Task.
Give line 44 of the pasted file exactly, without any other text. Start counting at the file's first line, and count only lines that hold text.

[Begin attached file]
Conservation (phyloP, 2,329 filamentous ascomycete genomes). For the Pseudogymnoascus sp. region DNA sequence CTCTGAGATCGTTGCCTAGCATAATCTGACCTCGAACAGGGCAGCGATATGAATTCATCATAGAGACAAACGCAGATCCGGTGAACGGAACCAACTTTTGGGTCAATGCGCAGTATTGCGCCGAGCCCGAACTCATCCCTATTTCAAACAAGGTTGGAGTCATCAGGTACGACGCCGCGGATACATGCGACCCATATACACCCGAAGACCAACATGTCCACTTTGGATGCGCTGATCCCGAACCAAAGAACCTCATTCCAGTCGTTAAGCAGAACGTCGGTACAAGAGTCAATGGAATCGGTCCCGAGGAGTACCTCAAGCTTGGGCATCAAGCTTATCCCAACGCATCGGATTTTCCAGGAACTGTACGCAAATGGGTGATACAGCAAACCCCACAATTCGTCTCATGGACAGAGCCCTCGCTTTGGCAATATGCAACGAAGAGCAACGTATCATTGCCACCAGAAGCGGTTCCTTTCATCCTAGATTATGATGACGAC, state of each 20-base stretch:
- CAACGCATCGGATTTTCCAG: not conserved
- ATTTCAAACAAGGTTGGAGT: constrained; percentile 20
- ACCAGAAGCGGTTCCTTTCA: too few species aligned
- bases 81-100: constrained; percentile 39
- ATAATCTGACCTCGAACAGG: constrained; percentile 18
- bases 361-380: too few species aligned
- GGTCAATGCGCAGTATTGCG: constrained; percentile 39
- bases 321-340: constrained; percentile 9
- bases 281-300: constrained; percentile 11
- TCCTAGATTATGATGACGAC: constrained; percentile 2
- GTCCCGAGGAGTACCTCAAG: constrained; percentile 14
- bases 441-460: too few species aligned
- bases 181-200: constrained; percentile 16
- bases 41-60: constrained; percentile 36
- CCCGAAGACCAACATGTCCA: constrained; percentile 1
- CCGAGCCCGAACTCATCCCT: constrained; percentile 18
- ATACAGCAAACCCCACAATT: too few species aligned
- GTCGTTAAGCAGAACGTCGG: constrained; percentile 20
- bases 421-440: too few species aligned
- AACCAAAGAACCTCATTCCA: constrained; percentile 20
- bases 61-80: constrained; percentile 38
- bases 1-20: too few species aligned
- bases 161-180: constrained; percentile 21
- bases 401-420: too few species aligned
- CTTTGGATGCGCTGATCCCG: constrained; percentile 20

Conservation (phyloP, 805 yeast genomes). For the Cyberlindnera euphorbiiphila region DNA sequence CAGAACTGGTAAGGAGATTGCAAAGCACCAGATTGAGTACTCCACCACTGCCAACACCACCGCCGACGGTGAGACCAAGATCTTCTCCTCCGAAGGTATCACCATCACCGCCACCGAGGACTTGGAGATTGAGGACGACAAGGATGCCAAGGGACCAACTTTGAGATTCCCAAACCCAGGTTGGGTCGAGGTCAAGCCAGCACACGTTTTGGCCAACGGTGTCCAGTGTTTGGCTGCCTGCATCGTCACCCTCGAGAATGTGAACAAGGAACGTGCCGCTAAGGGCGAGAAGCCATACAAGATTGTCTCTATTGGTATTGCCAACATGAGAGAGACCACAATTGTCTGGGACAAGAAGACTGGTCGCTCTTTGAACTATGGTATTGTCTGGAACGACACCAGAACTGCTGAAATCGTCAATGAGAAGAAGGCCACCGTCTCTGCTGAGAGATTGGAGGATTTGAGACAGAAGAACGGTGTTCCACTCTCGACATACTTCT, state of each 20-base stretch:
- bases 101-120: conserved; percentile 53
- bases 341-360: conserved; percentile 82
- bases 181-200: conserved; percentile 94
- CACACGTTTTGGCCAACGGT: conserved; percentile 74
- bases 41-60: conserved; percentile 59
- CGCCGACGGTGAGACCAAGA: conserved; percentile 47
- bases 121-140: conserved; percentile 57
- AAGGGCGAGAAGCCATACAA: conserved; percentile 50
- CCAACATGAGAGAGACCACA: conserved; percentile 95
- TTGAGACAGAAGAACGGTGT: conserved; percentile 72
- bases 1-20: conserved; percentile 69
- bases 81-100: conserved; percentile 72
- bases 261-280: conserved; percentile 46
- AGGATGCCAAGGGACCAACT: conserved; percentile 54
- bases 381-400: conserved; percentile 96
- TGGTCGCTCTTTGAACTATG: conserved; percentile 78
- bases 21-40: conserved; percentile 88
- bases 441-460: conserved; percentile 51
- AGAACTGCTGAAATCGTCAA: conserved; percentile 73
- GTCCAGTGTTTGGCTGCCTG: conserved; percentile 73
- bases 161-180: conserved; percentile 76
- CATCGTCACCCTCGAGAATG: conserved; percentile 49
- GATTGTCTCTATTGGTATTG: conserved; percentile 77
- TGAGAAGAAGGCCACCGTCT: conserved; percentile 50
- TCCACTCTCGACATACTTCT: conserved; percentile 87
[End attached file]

- bases 21-40: conserved; percentile 88